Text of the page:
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WASHINGTON, D.C. — The Food and Drug Administration's (FDA) deeming rule is coming under fire from cigar and tobacco associations.
The Cigar Association of America, International Premium Cigar and Pipe Retailers Association and the Cigar Rights of America have asked the U.S. District Court in the District of Columbia for a declaratory injunction "vacate, set aside and enjoin the enforcement of the final rule."
The groups argue the rule — set to go into effect Aug. 8 — violates numerous federal statutes as well as the federal rulemaking process.
"Just over one month ago, our three associations pledged to work together to develop the appropriate response to the FDA's new deeming rule. After a thorough and detailed legal review, we are challenging this unlawful regulatory action in federal court to protect the statutory and constitutional rights of our industry and its members. The fact that all three of our organizations are acting in once voice speaks to the urgency and seriousness of this action," said Mark Pursell, CEO of the International Premium Cigar and Pipe Retailers Association.
According to the associations, the complaint challenges:
- FDA's improper application of the Feb. 15, 2007 grandfather date to cigars and pipe tobacco
- FDA's assessment of a tax in the form of user fees, and its allocation of these user fees only to cigars and pipe tobacco and not to other newly deemed products
- FDA's failure to perform an adequate cost-benefit analysis to take into account the effects of the final deeming rule on small businesses as is required by the Regulatory Flexibility Act
- FDA's decision to require cigar health warning labels to be 30 percent of the two principal display panels of packages
- FDA's designation of tobacconists who blend finished pipe tobacco or create cigar samplers of finished cigars as "manufacturers," which subjects those businesses to greater regulation than if they were "retailers"
- FDA's decision to regulate pipes as "components" or "parts" rather than as "accessories"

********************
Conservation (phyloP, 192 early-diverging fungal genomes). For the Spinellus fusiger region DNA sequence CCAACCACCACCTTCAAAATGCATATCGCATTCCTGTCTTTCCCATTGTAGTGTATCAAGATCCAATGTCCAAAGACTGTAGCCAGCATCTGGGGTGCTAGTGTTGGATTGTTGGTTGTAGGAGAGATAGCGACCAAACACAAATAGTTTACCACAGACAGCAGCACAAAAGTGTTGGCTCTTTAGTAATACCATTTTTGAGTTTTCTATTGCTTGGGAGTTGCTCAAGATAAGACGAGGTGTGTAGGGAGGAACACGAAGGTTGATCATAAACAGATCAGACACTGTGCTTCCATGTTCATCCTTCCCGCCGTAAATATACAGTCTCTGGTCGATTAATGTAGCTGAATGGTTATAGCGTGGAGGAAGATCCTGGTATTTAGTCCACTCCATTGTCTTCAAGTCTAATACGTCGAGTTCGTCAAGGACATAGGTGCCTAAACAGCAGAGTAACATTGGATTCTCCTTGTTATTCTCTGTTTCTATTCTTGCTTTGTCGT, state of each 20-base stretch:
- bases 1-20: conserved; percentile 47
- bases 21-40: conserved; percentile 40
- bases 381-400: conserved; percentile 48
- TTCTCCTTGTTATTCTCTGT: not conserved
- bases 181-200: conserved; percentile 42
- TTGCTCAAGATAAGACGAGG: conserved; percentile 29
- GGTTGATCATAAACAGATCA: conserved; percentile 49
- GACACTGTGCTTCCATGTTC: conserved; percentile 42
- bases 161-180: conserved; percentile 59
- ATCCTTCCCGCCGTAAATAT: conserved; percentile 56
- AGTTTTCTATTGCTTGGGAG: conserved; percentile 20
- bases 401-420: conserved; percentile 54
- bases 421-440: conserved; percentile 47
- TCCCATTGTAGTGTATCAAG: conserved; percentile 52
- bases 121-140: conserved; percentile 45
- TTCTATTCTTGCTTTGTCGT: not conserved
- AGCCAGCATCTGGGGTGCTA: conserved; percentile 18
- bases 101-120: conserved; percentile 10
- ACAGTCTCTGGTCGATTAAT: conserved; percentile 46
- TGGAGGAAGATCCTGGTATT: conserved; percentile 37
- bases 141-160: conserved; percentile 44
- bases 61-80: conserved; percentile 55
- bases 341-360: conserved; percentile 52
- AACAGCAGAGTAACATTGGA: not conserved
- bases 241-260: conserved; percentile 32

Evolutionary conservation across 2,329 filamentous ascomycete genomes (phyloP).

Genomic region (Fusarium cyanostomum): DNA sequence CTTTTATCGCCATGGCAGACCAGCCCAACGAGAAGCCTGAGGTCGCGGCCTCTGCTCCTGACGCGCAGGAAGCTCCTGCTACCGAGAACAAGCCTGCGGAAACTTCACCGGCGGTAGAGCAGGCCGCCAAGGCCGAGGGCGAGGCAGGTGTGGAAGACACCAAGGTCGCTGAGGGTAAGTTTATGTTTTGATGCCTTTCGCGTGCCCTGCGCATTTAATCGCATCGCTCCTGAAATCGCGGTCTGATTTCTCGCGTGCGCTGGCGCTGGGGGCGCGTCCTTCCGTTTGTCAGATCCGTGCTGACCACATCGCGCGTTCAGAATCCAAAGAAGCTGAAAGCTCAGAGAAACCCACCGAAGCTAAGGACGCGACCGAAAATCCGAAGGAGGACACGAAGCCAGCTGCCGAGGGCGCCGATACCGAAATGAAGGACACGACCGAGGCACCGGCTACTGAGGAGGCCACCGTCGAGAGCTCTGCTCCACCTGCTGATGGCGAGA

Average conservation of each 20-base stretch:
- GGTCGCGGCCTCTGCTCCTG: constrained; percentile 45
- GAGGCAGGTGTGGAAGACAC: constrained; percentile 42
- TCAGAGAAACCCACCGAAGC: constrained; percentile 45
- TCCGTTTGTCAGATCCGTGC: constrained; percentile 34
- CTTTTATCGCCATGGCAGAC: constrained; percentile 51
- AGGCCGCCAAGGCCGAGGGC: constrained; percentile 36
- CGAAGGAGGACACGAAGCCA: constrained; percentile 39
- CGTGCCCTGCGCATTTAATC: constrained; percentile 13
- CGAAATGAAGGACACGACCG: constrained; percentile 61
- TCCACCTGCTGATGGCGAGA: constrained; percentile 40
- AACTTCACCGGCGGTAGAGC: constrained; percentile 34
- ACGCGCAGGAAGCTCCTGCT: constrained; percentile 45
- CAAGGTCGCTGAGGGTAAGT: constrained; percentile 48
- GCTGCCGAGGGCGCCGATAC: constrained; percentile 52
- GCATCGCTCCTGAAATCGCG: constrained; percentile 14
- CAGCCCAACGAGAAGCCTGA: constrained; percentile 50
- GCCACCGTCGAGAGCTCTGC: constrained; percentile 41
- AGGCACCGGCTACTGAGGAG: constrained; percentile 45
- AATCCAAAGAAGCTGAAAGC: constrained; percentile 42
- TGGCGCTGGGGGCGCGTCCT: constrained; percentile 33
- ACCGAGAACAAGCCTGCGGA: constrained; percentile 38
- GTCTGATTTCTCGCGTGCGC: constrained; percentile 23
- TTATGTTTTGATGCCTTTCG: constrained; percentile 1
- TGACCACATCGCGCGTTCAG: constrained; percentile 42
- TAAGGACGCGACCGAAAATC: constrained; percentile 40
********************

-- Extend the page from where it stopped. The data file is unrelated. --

"The FDA ignored the law to craft these expansive and sweeping regulations and cannot justify many of the arbitrary and capricious regulations it purports to enact," said Glynn Loope, executive director of Cigar Rights of America. "This lawsuit is a specific and detailed challenge to the FDA's unprecedented assertion of rulemaking authority. We are acting in one voice to protect the legal rights of our industry at all levels, from the manufacturer, the community retail tobacconist, to the adult patrons of cigars."
According to Cigar Association of America President Craig Williamson, the associations worked in "good faith" to educate the agency about what makes the cigar industry unique.
"We hoped the FDA would craft a flexible regulatory structure that accounted for the uniqueness of our industry. Instead, we got a broad, one-size-fits-all rule that fails to account for how cigars and premium cigars are manufactured, distributed, sold and consumed in the United States," he said.
Other Legal Challenges
The legal challenge by these associations is just the latest suit against the FDA over the deeming rule, which expands the agency the authority to regulate all tobacco products, including electronic cigarettes, cigars, hookah tobacco and pipe tobacco.
As CSNews Online previously reported, the Right to be Smoke-Free Coalition and nine other groups filed a complaint at the end of June against the FDA, FDA Commissioner of Food and Drugs Robert Califf and Secretary of Health and Human Services Sylvia Burwell.
A federal district court judge in Washington, D.C., ordered the case to be consolidated with another lawsuit challenging the agency rules brought by Nicopure Labs LLC, the news outlet reported.
Judge Amy Berman Jackson set an Aug. 16 deadline for the FDA to respond to the lawsuits and scheduled a hearing for Oct. 19.
The Altria Group Inc. filed a lawsuit against the against the agency's latest regulation prohibiting the use of the term "mild" in tobacco products. Altria's operating company John Middleton Co.'s product lineup include the Black & Mild cigar brand.
In another challenge, Lost Art Liquids LLC filed a lawsuit against the FDA in the U.S. District Court for the Central District of California. The California-based company claims the FDA failed to consider the impact its rule would have on small businesses in violation of the Regulatory Flexibility Act.
Larry Faircloth, a Republican in the West Virginia House of Delegates and e-cigarette user, is also suing the agency over the rules. In this suit, filed in the federal district court for the southern district of West Virginia, Faircloth claims he used e-cigarettes and other vaping devices to quit smoking and will "likely return to the unhealthy habit of using tobacco products" as a result of the rule.